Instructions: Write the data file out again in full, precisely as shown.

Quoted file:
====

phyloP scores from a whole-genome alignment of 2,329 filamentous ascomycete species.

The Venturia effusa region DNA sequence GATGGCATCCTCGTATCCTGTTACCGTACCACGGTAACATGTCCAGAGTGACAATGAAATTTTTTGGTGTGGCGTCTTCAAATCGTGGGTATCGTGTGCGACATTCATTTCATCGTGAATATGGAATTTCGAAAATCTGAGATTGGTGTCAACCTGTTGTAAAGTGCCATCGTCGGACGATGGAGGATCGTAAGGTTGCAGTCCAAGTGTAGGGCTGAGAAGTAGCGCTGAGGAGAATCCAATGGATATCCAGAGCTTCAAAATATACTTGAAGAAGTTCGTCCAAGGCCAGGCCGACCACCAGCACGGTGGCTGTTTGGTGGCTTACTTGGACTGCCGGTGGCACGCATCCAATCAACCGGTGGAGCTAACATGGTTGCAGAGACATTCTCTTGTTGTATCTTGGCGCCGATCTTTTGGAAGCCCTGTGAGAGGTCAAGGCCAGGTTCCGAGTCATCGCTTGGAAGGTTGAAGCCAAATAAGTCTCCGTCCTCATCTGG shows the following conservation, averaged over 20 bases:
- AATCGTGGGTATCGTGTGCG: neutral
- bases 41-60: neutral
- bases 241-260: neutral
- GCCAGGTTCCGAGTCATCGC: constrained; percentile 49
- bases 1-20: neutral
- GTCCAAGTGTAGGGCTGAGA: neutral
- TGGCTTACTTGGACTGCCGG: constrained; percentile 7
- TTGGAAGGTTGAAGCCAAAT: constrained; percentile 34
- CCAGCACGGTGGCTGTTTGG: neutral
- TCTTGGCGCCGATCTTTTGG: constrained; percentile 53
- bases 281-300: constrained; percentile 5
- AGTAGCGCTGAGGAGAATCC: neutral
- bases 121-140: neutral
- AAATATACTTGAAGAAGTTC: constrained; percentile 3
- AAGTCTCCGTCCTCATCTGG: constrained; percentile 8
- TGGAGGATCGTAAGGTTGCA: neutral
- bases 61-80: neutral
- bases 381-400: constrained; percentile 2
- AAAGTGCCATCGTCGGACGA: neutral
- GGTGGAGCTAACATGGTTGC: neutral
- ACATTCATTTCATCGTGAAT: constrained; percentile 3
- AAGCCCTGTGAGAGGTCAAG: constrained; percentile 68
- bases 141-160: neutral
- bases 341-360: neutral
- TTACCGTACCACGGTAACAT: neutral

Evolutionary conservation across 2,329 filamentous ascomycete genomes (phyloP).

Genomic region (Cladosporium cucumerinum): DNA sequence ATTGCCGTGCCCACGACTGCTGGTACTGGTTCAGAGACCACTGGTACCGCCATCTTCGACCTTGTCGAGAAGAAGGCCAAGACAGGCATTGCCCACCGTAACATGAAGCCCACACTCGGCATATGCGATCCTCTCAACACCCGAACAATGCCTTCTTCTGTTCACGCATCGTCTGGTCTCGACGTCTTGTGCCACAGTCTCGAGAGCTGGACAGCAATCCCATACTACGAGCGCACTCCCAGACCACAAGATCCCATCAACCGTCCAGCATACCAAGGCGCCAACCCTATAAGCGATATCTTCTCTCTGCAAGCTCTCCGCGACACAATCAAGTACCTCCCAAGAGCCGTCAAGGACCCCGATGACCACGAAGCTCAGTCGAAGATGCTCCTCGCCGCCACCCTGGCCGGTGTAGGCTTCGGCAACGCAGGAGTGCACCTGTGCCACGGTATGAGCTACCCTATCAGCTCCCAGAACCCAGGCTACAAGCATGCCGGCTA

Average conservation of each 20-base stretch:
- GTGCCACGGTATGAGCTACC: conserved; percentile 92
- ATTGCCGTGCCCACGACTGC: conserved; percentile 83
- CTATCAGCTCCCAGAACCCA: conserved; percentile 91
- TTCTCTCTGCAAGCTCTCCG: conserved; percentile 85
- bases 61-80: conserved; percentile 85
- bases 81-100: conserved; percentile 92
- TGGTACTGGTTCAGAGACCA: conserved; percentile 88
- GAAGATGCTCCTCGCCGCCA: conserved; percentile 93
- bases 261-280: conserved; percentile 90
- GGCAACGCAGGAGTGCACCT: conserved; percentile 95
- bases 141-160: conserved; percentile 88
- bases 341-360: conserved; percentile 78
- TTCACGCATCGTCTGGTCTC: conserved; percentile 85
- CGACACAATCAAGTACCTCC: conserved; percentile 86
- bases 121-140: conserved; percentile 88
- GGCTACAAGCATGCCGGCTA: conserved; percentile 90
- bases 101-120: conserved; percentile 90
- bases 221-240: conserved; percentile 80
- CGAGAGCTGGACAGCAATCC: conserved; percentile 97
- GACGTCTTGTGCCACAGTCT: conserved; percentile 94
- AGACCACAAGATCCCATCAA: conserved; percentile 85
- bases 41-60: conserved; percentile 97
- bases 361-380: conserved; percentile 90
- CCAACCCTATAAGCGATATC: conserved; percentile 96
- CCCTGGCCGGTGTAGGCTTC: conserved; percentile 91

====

phyloP scores from a whole-genome alignment of 2,329 filamentous ascomycete species.

The Venturia effusa region DNA sequence GATGGCATCCTCGTATCCTGTTACCGTACCACGGTAACATGTCCAGAGTGACAATGAAATTTTTTGGTGTGGCGTCTTCAAATCGTGGGTATCGTGTGCGACATTCATTTCATCGTGAATATGGAATTTCGAAAATCTGAGATTGGTGTCAACCTGTTGTAAAGTGCCATCGTCGGACGATGGAGGATCGTAAGGTTGCAGTCCAAGTGTAGGGCTGAGAAGTAGCGCTGAGGAGAATCCAATGGATATCCAGAGCTTCAAAATATACTTGAAGAAGTTCGTCCAAGGCCAGGCCGACCACCAGCACGGTGGCTGTTTGGTGGCTTACTTGGACTGCCGGTGGCACGCATCCAATCAACCGGTGGAGCTAACATGGTTGCAGAGACATTCTCTTGTTGTATCTTGGCGCCGATCTTTTGGAAGCCCTGTGAGAGGTCAAGGCCAGGTTCCGAGTCATCGCTTGGAAGGTTGAAGCCAAATAAGTCTCCGTCCTCATCTGG shows the following conservation, averaged over 20 bases:
- AATCGTGGGTATCGTGTGCG: neutral
- bases 41-60: neutral
- bases 241-260: neutral
- GCCAGGTTCCGAGTCATCGC: constrained; percentile 49
- bases 1-20: neutral
- GTCCAAGTGTAGGGCTGAGA: neutral
- TGGCTTACTTGGACTGCCGG: constrained; percentile 7
- TTGGAAGGTTGAAGCCAAAT: constrained; percentile 34
- CCAGCACGGTGGCTGTTTGG: neutral
- TCTTGGCGCCGATCTTTTGG: constrained; percentile 53
- bases 281-300: constrained; percentile 5
- AGTAGCGCTGAGGAGAATCC: neutral
- bases 121-140: neutral
- AAATATACTTGAAGAAGTTC: constrained; percentile 3
- AAGTCTCCGTCCTCATCTGG: constrained; percentile 8
- TGGAGGATCGTAAGGTTGCA: neutral
- bases 61-80: neutral
- bases 381-400: constrained; percentile 2
- AAAGTGCCATCGTCGGACGA: neutral
- GGTGGAGCTAACATGGTTGC: neutral
- ACATTCATTTCATCGTGAAT: constrained; percentile 3
- AAGCCCTGTGAGAGGTCAAG: constrained; percentile 68
- bases 141-160: neutral
- bases 341-360: neutral
- TTACCGTACCACGGTAACAT: neutral

Evolutionary conservation across 2,329 filamentous ascomycete genomes (phyloP).

Genomic region (Cladosporium cucumerinum): DNA sequence ATTGCCGTGCCCACGACTGCTGGTACTGGTTCAGAGACCACTGGTACCGCCATCTTCGACCTTGTCGAGAAGAAGGCCAAGACAGGCATTGCCCACCGTAACATGAAGCCCACACTCGGCATATGCGATCCTCTCAACACCCGAACAATGCCTTCTTCTGTTCACGCATCGTCTGGTCTCGACGTCTTGTGCCACAGTCTCGAGAGCTGGACAGCAATCCCATACTACGAGCGCACTCCCAGACCACAAGATCCCATCAACCGTCCAGCATACCAAGGCGCCAACCCTATAAGCGATATCTTCTCTCTGCAAGCTCTCCGCGACACAATCAAGTACCTCCCAAGAGCCGTCAAGGACCCCGATGACCACGAAGCTCAGTCGAAGATGCTCCTCGCCGCCACCCTGGCCGGTGTAGGCTTCGGCAACGCAGGAGTGCACCTGTGCCACGGTATGAGCTACCCTATCAGCTCCCAGAACCCAGGCTACAAGCATGCCGGCTA

Average conservation of each 20-base stretch:
- GTGCCACGGTATGAGCTACC: conserved; percentile 92
- ATTGCCGTGCCCACGACTGC: conserved; percentile 83
- CTATCAGCTCCCAGAACCCA: conserved; percentile 91
- TTCTCTCTGCAAGCTCTCCG: conserved; percentile 85
- bases 61-80: conserved; percentile 85
- bases 81-100: conserved; percentile 92
- TGGTACTGGTTCAGAGACCA: conserved; percentile 88
- GAAGATGCTCCTCGCCGCCA: conserved; percentile 93
- bases 261-280: conserved; percentile 90
- GGCAACGCAGGAGTGCACCT: conserved; percentile 95
- bases 141-160: conserved; percentile 88
- bases 341-360: conserved; percentile 78
- TTCACGCATCGTCTGGTCTC: conserved; percentile 85
- CGACACAATCAAGTACCTCC: conserved; percentile 86
- bases 121-140: conserved; percentile 88
- GGCTACAAGCATGCCGGCTA: conserved; percentile 90
- bases 101-120: conserved; percentile 90
- bases 221-240: conserved; percentile 80
- CGAGAGCTGGACAGCAATCC: conserved; percentile 97
- GACGTCTTGTGCCACAGTCT: conserved; percentile 94
- AGACCACAAGATCCCATCAA: conserved; percentile 85
- bases 41-60: conserved; percentile 97
- bases 361-380: conserved; percentile 90
- CCAACCCTATAAGCGATATC: conserved; percentile 96
- CCCTGGCCGGTGTAGGCTTC: conserved; percentile 91